6. Suppressing creativity in school. “The Headband”
In book 3, viewers got a glimpse of Fire Nation society when Aang and his friends hide within the Fire Nation. While walking around, Aang gets caught by guards and is sent to school, something neither he nor his friends have ever been to. He enjoys interacting with kids his age but is dismayed when he realizes that the school kids can’t express themselves creatively (they do not even know what dancing is). Because of this suppression of creativity, the school kids don’t know what it’s like to express themselves, but thanks to Aang, they learn what it feels like to have fun and be creative in dancing. School is a place where you learn and expand your horizons; suppressing creativity in school sucks the fun out of school. The episode taught kids that it was important to express themselves.
7. Don't jump the gun too quickly. “The Deserter"
Aang is a very energetic and curious kid, eager to learn things, but the eagerness got the best of him when he began to learn fire bending. Aang’s teacher Jeong Jeong repeatedly told Aang that he was not ready to wield fire and he needed discipline because fire can be dangerous. However, Aang insisted that he was ready. Because of his rushed behavior, he burned Katara and finally learned his lesson that rushing to do things has consequences. This episode was also a cautionary tale to kids about the dangers of fire. It may look pretty and fun, but it can be dangerous if not handled carefully.
8. Negative effects of insomnia. “The Chase."
Insomnia to kids is 'I can't sleep, I want a snack.' When in reality, its meaning is much deeper, and its effects are damaging. Aang and his friends experience the negative side effects of insomnia when they are unable to sleep due to being chased by a mysterious machine. As the days go by without sleep, everyone's tempers are shortened, they are tired, and their reactions are slower. The episode showed kids what happens when they don't get enough sleep.
9. The importance of heritage and culture. "The Fire Bending Masters"
Heritage is something every person had an idea of when they were a kid. Heritage was a grandmother’s quilt, a story about an ancestor or a skill passed down from generation to generation. Avatar showcased the importance of heritage in the episode “The Fire Bending Masters” Aang and Zuko go to the ancient city of the Sun Summoners to learn about the origins of fire bending and its purpose. Originally, Aang believed that fire bending was harmful and hurtful to people. Zuko believed that fire bending was a weapon fueled by anger. By the end of the episode, they both learn the true purpose of fire bending; it’s an art, and it’s used to protect people. By learning the importance of fire bending, Zuko and Aang understood their heritage and the original culture of fire bending.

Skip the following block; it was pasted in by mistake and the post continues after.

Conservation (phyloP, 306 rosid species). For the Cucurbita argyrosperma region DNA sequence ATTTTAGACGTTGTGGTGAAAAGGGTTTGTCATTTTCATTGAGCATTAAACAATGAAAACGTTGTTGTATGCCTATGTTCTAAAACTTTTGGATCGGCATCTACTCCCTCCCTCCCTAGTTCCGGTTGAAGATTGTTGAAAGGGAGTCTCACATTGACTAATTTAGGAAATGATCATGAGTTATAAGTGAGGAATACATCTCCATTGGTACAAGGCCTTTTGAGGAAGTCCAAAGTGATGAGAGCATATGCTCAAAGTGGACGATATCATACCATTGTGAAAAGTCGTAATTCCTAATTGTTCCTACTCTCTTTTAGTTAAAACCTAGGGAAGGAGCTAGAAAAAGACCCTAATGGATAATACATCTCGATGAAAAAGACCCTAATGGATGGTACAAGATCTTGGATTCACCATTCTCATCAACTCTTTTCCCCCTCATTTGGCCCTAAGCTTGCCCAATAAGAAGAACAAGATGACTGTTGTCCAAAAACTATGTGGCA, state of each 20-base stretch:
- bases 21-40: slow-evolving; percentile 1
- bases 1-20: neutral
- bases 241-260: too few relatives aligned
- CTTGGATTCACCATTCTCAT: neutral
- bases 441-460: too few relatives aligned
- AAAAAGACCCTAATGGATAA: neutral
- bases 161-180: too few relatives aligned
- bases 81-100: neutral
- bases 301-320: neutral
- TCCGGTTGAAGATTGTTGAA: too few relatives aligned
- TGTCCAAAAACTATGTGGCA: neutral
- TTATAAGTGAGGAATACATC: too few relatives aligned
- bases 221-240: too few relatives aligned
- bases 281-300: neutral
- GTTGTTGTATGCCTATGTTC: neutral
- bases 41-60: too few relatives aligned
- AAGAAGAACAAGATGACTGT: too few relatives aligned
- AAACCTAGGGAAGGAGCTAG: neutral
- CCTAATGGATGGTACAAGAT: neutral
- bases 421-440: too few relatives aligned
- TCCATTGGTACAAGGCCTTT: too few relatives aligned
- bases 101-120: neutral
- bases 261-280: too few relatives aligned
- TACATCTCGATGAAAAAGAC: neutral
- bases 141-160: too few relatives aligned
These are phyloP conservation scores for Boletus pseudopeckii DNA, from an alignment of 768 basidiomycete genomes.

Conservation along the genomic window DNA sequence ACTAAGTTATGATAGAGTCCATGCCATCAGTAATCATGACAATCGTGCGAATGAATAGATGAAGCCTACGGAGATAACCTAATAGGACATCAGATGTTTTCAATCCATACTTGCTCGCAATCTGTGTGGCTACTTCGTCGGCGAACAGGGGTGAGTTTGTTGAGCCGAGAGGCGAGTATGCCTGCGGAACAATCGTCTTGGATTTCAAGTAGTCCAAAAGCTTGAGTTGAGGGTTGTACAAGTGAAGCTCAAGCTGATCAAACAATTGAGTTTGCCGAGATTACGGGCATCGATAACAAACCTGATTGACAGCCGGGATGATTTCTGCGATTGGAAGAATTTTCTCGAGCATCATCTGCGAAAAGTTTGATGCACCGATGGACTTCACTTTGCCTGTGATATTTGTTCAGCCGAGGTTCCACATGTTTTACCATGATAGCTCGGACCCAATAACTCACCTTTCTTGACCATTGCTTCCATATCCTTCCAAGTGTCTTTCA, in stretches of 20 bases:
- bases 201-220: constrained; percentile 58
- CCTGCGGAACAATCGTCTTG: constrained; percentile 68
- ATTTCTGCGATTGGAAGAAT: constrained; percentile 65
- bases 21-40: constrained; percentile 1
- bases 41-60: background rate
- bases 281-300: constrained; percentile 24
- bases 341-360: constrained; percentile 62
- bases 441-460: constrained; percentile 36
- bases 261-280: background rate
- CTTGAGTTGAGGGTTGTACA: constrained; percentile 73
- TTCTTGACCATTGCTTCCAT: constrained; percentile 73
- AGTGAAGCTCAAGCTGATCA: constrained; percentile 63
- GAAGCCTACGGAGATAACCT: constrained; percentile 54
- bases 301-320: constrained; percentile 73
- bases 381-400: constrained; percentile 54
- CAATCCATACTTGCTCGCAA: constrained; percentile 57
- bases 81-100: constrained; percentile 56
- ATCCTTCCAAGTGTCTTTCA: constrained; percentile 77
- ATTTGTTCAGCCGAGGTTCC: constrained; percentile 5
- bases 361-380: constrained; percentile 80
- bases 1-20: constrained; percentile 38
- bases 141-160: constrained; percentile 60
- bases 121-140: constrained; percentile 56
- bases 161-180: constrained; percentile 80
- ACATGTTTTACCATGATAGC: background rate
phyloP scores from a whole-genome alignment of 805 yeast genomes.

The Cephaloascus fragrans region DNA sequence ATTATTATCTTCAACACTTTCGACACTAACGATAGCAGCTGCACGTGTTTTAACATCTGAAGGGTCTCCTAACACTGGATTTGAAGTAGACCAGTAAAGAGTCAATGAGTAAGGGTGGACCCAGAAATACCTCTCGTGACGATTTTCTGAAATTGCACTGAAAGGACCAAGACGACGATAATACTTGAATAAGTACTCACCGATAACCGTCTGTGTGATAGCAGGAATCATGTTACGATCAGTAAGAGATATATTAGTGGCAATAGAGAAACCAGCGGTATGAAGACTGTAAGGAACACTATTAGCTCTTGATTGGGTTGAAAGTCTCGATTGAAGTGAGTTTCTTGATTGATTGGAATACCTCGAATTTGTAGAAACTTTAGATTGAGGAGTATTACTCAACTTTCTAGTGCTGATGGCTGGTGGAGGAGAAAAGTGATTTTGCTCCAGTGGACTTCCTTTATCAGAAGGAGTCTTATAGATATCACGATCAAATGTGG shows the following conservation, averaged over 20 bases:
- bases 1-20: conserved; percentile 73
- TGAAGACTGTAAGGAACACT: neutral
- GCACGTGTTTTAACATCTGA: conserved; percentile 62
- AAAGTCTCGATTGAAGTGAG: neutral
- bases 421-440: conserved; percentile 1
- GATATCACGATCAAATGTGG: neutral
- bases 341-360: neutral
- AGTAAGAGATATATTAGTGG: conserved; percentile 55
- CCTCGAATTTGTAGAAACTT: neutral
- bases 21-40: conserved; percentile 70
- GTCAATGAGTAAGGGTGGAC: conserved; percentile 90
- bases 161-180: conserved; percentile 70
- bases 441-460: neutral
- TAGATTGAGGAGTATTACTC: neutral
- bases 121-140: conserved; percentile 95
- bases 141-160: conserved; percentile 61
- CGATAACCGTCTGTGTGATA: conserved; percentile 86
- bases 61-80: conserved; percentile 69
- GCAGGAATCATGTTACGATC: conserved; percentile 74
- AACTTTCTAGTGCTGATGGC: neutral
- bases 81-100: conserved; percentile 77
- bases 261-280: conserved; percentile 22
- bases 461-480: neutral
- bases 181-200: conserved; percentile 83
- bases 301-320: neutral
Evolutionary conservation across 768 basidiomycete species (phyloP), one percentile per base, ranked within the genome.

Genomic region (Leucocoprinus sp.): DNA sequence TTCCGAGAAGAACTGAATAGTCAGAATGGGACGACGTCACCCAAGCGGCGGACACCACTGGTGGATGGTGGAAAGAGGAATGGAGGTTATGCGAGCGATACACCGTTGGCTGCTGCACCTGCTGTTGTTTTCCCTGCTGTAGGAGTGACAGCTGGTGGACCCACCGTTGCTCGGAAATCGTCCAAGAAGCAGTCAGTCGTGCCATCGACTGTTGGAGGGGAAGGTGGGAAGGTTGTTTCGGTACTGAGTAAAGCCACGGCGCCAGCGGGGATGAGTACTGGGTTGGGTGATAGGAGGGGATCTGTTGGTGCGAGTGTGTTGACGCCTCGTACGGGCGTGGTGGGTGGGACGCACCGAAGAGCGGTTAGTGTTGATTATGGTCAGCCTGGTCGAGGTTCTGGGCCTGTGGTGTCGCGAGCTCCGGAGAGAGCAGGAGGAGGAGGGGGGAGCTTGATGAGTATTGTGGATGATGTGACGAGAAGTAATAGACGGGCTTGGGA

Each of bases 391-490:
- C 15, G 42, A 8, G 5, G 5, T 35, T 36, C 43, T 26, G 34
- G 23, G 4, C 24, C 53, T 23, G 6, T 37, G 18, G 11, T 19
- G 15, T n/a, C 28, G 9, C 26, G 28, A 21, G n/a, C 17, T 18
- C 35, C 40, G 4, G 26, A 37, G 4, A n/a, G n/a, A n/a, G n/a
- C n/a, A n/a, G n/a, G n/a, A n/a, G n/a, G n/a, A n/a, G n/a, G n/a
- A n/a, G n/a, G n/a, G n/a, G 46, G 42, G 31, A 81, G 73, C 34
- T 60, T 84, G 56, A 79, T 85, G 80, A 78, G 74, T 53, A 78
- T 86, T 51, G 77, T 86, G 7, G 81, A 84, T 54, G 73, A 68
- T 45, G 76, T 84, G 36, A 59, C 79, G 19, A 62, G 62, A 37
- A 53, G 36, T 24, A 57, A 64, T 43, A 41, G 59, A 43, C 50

10. Good guys can also be bad guys. Rebel leader Jet
Kids shows can be pretty straightforward; there are the good guys and the bad guys, never an in between, but Avatar decided to change that with several characters. One character that changed the good guy/ bad guy stereotype was Jet. When Aang, Katara and Sokka meet Jet they immediately assume he is a good guy because he rebels against the Fire Nation, but as the show progresses, we see that Jet is not as good as he seems. He lies, manipulates and twists the truth to get what he wants, he even goes so far to try and flood a town full of innocents just to kill Fire Nation soldiers stationed there. Avatar the last Airbender taught kids that not everything is black and white, people can be more complex than they appear.